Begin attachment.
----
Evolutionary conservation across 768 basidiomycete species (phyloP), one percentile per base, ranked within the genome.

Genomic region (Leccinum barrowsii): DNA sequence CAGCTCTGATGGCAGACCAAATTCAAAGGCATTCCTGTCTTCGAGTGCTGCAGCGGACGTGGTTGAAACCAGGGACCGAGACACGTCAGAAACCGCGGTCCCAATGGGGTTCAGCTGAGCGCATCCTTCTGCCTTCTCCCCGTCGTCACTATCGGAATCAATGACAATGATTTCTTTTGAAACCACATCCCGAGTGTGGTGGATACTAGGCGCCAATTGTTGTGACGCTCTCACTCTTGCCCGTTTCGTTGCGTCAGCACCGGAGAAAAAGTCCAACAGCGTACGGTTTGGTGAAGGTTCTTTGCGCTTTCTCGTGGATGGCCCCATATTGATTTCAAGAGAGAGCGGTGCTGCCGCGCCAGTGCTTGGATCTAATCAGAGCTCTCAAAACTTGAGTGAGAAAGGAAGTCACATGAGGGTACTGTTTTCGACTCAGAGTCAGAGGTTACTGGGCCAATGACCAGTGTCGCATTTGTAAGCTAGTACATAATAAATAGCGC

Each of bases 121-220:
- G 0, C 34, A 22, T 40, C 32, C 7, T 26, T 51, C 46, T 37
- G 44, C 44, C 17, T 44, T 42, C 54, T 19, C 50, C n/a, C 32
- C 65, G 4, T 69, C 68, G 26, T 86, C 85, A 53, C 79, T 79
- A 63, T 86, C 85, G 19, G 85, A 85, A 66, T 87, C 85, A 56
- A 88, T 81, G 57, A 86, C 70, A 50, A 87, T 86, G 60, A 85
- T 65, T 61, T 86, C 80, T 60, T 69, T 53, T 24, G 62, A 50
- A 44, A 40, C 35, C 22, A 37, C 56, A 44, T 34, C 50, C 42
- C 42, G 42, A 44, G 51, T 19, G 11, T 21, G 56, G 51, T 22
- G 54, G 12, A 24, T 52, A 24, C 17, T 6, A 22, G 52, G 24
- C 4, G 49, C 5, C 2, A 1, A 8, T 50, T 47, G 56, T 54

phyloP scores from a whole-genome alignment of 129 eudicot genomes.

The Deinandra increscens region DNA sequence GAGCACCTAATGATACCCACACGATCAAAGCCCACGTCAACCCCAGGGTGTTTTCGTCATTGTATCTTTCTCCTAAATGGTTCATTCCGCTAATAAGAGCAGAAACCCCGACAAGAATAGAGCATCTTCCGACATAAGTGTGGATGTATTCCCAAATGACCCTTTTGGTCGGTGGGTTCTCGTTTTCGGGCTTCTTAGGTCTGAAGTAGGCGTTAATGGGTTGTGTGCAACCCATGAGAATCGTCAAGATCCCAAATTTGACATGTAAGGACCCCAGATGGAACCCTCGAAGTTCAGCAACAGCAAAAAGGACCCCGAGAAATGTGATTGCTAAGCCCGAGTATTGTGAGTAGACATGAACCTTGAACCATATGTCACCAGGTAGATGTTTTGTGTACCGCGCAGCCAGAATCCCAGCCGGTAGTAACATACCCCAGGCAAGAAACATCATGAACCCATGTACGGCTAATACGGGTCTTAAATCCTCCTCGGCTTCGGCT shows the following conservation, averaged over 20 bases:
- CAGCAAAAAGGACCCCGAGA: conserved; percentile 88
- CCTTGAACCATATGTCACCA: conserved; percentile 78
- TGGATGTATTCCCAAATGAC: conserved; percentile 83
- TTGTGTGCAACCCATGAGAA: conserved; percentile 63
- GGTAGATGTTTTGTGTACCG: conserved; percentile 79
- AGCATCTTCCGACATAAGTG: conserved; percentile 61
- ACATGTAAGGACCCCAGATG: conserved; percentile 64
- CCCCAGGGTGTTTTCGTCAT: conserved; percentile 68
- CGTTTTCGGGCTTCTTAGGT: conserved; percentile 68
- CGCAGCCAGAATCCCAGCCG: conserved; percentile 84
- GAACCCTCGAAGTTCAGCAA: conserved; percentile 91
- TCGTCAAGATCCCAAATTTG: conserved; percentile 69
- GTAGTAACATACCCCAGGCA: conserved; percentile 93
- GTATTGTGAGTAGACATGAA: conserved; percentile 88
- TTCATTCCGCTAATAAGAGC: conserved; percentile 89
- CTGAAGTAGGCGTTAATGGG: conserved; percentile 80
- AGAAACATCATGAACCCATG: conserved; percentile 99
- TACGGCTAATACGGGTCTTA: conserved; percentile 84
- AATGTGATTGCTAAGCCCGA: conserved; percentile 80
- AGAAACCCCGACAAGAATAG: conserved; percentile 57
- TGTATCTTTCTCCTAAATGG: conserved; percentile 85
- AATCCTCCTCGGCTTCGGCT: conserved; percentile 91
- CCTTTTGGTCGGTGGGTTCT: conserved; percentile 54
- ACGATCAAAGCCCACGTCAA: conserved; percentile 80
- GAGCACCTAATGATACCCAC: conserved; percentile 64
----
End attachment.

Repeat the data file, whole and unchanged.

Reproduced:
Evolutionary conservation across 768 basidiomycete species (phyloP), one percentile per base, ranked within the genome.

Genomic region (Leccinum barrowsii): DNA sequence CAGCTCTGATGGCAGACCAAATTCAAAGGCATTCCTGTCTTCGAGTGCTGCAGCGGACGTGGTTGAAACCAGGGACCGAGACACGTCAGAAACCGCGGTCCCAATGGGGTTCAGCTGAGCGCATCCTTCTGCCTTCTCCCCGTCGTCACTATCGGAATCAATGACAATGATTTCTTTTGAAACCACATCCCGAGTGTGGTGGATACTAGGCGCCAATTGTTGTGACGCTCTCACTCTTGCCCGTTTCGTTGCGTCAGCACCGGAGAAAAAGTCCAACAGCGTACGGTTTGGTGAAGGTTCTTTGCGCTTTCTCGTGGATGGCCCCATATTGATTTCAAGAGAGAGCGGTGCTGCCGCGCCAGTGCTTGGATCTAATCAGAGCTCTCAAAACTTGAGTGAGAAAGGAAGTCACATGAGGGTACTGTTTTCGACTCAGAGTCAGAGGTTACTGGGCCAATGACCAGTGTCGCATTTGTAAGCTAGTACATAATAAATAGCGC

Each of bases 121-220:
- G 0, C 34, A 22, T 40, C 32, C 7, T 26, T 51, C 46, T 37
- G 44, C 44, C 17, T 44, T 42, C 54, T 19, C 50, C n/a, C 32
- C 65, G 4, T 69, C 68, G 26, T 86, C 85, A 53, C 79, T 79
- A 63, T 86, C 85, G 19, G 85, A 85, A 66, T 87, C 85, A 56
- A 88, T 81, G 57, A 86, C 70, A 50, A 87, T 86, G 60, A 85
- T 65, T 61, T 86, C 80, T 60, T 69, T 53, T 24, G 62, A 50
- A 44, A 40, C 35, C 22, A 37, C 56, A 44, T 34, C 50, C 42
- C 42, G 42, A 44, G 51, T 19, G 11, T 21, G 56, G 51, T 22
- G 54, G 12, A 24, T 52, A 24, C 17, T 6, A 22, G 52, G 24
- C 4, G 49, C 5, C 2, A 1, A 8, T 50, T 47, G 56, T 54

phyloP scores from a whole-genome alignment of 129 eudicot genomes.

The Deinandra increscens region DNA sequence GAGCACCTAATGATACCCACACGATCAAAGCCCACGTCAACCCCAGGGTGTTTTCGTCATTGTATCTTTCTCCTAAATGGTTCATTCCGCTAATAAGAGCAGAAACCCCGACAAGAATAGAGCATCTTCCGACATAAGTGTGGATGTATTCCCAAATGACCCTTTTGGTCGGTGGGTTCTCGTTTTCGGGCTTCTTAGGTCTGAAGTAGGCGTTAATGGGTTGTGTGCAACCCATGAGAATCGTCAAGATCCCAAATTTGACATGTAAGGACCCCAGATGGAACCCTCGAAGTTCAGCAACAGCAAAAAGGACCCCGAGAAATGTGATTGCTAAGCCCGAGTATTGTGAGTAGACATGAACCTTGAACCATATGTCACCAGGTAGATGTTTTGTGTACCGCGCAGCCAGAATCCCAGCCGGTAGTAACATACCCCAGGCAAGAAACATCATGAACCCATGTACGGCTAATACGGGTCTTAAATCCTCCTCGGCTTCGGCT shows the following conservation, averaged over 20 bases:
- CAGCAAAAAGGACCCCGAGA: conserved; percentile 88
- CCTTGAACCATATGTCACCA: conserved; percentile 78
- TGGATGTATTCCCAAATGAC: conserved; percentile 83
- TTGTGTGCAACCCATGAGAA: conserved; percentile 63
- GGTAGATGTTTTGTGTACCG: conserved; percentile 79
- AGCATCTTCCGACATAAGTG: conserved; percentile 61
- ACATGTAAGGACCCCAGATG: conserved; percentile 64
- CCCCAGGGTGTTTTCGTCAT: conserved; percentile 68
- CGTTTTCGGGCTTCTTAGGT: conserved; percentile 68
- CGCAGCCAGAATCCCAGCCG: conserved; percentile 84
- GAACCCTCGAAGTTCAGCAA: conserved; percentile 91
- TCGTCAAGATCCCAAATTTG: conserved; percentile 69
- GTAGTAACATACCCCAGGCA: conserved; percentile 93
- GTATTGTGAGTAGACATGAA: conserved; percentile 88
- TTCATTCCGCTAATAAGAGC: conserved; percentile 89
- CTGAAGTAGGCGTTAATGGG: conserved; percentile 80
- AGAAACATCATGAACCCATG: conserved; percentile 99
- TACGGCTAATACGGGTCTTA: conserved; percentile 84
- AATGTGATTGCTAAGCCCGA: conserved; percentile 80
- AGAAACCCCGACAAGAATAG: conserved; percentile 57
- TGTATCTTTCTCCTAAATGG: conserved; percentile 85
- AATCCTCCTCGGCTTCGGCT: conserved; percentile 91
- CCTTTTGGTCGGTGGGTTCT: conserved; percentile 54
- ACGATCAAAGCCCACGTCAA: conserved; percentile 80
- GAGCACCTAATGATACCCAC: conserved; percentile 64